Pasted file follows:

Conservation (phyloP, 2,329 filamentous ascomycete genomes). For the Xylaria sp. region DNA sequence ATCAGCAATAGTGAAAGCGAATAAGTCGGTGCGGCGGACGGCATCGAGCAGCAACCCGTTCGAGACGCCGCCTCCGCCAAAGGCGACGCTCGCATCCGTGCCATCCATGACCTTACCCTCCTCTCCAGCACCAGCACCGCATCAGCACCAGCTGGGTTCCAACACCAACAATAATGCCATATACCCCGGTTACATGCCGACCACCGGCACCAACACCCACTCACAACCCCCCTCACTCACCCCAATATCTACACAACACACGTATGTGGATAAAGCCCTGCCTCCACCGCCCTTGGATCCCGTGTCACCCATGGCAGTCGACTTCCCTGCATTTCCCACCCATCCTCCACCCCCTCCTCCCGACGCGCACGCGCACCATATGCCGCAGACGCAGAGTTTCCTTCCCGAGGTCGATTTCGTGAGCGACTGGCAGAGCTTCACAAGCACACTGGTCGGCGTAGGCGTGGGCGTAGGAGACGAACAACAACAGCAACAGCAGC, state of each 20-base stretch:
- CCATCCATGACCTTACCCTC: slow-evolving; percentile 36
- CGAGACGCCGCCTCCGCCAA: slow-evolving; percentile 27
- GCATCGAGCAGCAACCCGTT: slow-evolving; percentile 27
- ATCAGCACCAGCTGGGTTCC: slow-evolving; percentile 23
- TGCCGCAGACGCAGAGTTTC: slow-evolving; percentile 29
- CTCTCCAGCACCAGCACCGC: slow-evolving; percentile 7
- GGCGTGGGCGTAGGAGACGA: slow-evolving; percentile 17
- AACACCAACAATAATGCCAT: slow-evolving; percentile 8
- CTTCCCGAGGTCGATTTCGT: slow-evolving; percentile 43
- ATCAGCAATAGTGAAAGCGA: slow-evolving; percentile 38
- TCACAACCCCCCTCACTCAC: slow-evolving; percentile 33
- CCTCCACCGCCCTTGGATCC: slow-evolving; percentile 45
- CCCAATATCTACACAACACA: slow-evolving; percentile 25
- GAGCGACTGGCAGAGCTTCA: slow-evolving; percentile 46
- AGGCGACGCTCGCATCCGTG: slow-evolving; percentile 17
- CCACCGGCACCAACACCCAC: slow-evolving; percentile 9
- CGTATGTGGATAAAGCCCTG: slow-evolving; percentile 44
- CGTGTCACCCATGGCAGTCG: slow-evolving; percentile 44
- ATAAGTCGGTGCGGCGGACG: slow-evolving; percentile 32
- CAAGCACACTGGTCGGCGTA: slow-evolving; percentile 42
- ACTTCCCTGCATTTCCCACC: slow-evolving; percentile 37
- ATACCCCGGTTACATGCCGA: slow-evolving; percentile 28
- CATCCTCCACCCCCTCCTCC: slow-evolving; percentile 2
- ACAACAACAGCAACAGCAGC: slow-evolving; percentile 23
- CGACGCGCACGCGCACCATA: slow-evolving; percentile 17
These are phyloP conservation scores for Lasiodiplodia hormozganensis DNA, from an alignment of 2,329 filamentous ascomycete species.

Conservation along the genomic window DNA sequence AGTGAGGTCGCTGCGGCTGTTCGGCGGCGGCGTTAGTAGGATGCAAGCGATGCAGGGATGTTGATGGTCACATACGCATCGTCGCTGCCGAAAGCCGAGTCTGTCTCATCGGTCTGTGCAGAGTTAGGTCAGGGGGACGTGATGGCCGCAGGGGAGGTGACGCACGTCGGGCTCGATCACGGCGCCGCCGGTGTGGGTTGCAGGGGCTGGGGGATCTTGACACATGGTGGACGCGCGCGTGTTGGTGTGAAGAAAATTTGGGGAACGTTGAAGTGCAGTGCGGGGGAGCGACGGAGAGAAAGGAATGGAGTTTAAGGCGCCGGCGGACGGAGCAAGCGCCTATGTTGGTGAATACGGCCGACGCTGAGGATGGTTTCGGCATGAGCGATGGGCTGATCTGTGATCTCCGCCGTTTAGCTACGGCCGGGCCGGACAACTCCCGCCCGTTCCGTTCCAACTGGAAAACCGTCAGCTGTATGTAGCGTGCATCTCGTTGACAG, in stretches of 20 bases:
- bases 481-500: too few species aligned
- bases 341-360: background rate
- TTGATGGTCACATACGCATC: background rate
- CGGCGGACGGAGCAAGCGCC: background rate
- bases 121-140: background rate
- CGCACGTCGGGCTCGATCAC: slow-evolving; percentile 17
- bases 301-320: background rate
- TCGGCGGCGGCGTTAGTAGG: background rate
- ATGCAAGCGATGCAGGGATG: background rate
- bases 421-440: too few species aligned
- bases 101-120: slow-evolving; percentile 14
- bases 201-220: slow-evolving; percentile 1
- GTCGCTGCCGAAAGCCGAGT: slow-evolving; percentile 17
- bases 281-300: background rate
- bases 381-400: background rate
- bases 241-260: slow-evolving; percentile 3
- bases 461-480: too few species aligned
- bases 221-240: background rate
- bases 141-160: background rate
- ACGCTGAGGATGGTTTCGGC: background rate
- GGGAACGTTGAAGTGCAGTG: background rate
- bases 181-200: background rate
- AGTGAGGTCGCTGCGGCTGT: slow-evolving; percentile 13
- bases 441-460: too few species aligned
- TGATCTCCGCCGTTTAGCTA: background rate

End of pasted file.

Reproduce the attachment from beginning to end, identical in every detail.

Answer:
Conservation (phyloP, 2,329 filamentous ascomycete genomes). For the Xylaria sp. region DNA sequence ATCAGCAATAGTGAAAGCGAATAAGTCGGTGCGGCGGACGGCATCGAGCAGCAACCCGTTCGAGACGCCGCCTCCGCCAAAGGCGACGCTCGCATCCGTGCCATCCATGACCTTACCCTCCTCTCCAGCACCAGCACCGCATCAGCACCAGCTGGGTTCCAACACCAACAATAATGCCATATACCCCGGTTACATGCCGACCACCGGCACCAACACCCACTCACAACCCCCCTCACTCACCCCAATATCTACACAACACACGTATGTGGATAAAGCCCTGCCTCCACCGCCCTTGGATCCCGTGTCACCCATGGCAGTCGACTTCCCTGCATTTCCCACCCATCCTCCACCCCCTCCTCCCGACGCGCACGCGCACCATATGCCGCAGACGCAGAGTTTCCTTCCCGAGGTCGATTTCGTGAGCGACTGGCAGAGCTTCACAAGCACACTGGTCGGCGTAGGCGTGGGCGTAGGAGACGAACAACAACAGCAACAGCAGC, state of each 20-base stretch:
- CCATCCATGACCTTACCCTC: slow-evolving; percentile 36
- CGAGACGCCGCCTCCGCCAA: slow-evolving; percentile 27
- GCATCGAGCAGCAACCCGTT: slow-evolving; percentile 27
- ATCAGCACCAGCTGGGTTCC: slow-evolving; percentile 23
- TGCCGCAGACGCAGAGTTTC: slow-evolving; percentile 29
- CTCTCCAGCACCAGCACCGC: slow-evolving; percentile 7
- GGCGTGGGCGTAGGAGACGA: slow-evolving; percentile 17
- AACACCAACAATAATGCCAT: slow-evolving; percentile 8
- CTTCCCGAGGTCGATTTCGT: slow-evolving; percentile 43
- ATCAGCAATAGTGAAAGCGA: slow-evolving; percentile 38
- TCACAACCCCCCTCACTCAC: slow-evolving; percentile 33
- CCTCCACCGCCCTTGGATCC: slow-evolving; percentile 45
- CCCAATATCTACACAACACA: slow-evolving; percentile 25
- GAGCGACTGGCAGAGCTTCA: slow-evolving; percentile 46
- AGGCGACGCTCGCATCCGTG: slow-evolving; percentile 17
- CCACCGGCACCAACACCCAC: slow-evolving; percentile 9
- CGTATGTGGATAAAGCCCTG: slow-evolving; percentile 44
- CGTGTCACCCATGGCAGTCG: slow-evolving; percentile 44
- ATAAGTCGGTGCGGCGGACG: slow-evolving; percentile 32
- CAAGCACACTGGTCGGCGTA: slow-evolving; percentile 42
- ACTTCCCTGCATTTCCCACC: slow-evolving; percentile 37
- ATACCCCGGTTACATGCCGA: slow-evolving; percentile 28
- CATCCTCCACCCCCTCCTCC: slow-evolving; percentile 2
- ACAACAACAGCAACAGCAGC: slow-evolving; percentile 23
- CGACGCGCACGCGCACCATA: slow-evolving; percentile 17
These are phyloP conservation scores for Lasiodiplodia hormozganensis DNA, from an alignment of 2,329 filamentous ascomycete species.

Conservation along the genomic window DNA sequence AGTGAGGTCGCTGCGGCTGTTCGGCGGCGGCGTTAGTAGGATGCAAGCGATGCAGGGATGTTGATGGTCACATACGCATCGTCGCTGCCGAAAGCCGAGTCTGTCTCATCGGTCTGTGCAGAGTTAGGTCAGGGGGACGTGATGGCCGCAGGGGAGGTGACGCACGTCGGGCTCGATCACGGCGCCGCCGGTGTGGGTTGCAGGGGCTGGGGGATCTTGACACATGGTGGACGCGCGCGTGTTGGTGTGAAGAAAATTTGGGGAACGTTGAAGTGCAGTGCGGGGGAGCGACGGAGAGAAAGGAATGGAGTTTAAGGCGCCGGCGGACGGAGCAAGCGCCTATGTTGGTGAATACGGCCGACGCTGAGGATGGTTTCGGCATGAGCGATGGGCTGATCTGTGATCTCCGCCGTTTAGCTACGGCCGGGCCGGACAACTCCCGCCCGTTCCGTTCCAACTGGAAAACCGTCAGCTGTATGTAGCGTGCATCTCGTTGACAG, in stretches of 20 bases:
- bases 481-500: too few species aligned
- bases 341-360: background rate
- TTGATGGTCACATACGCATC: background rate
- CGGCGGACGGAGCAAGCGCC: background rate
- bases 121-140: background rate
- CGCACGTCGGGCTCGATCAC: slow-evolving; percentile 17
- bases 301-320: background rate
- TCGGCGGCGGCGTTAGTAGG: background rate
- ATGCAAGCGATGCAGGGATG: background rate
- bases 421-440: too few species aligned
- bases 101-120: slow-evolving; percentile 14
- bases 201-220: slow-evolving; percentile 1
- GTCGCTGCCGAAAGCCGAGT: slow-evolving; percentile 17
- bases 281-300: background rate
- bases 381-400: background rate
- bases 241-260: slow-evolving; percentile 3
- bases 461-480: too few species aligned
- bases 221-240: background rate
- bases 141-160: background rate
- ACGCTGAGGATGGTTTCGGC: background rate
- GGGAACGTTGAAGTGCAGTG: background rate
- bases 181-200: background rate
- AGTGAGGTCGCTGCGGCTGT: slow-evolving; percentile 13
- bases 441-460: too few species aligned
- TGATCTCCGCCGTTTAGCTA: background rate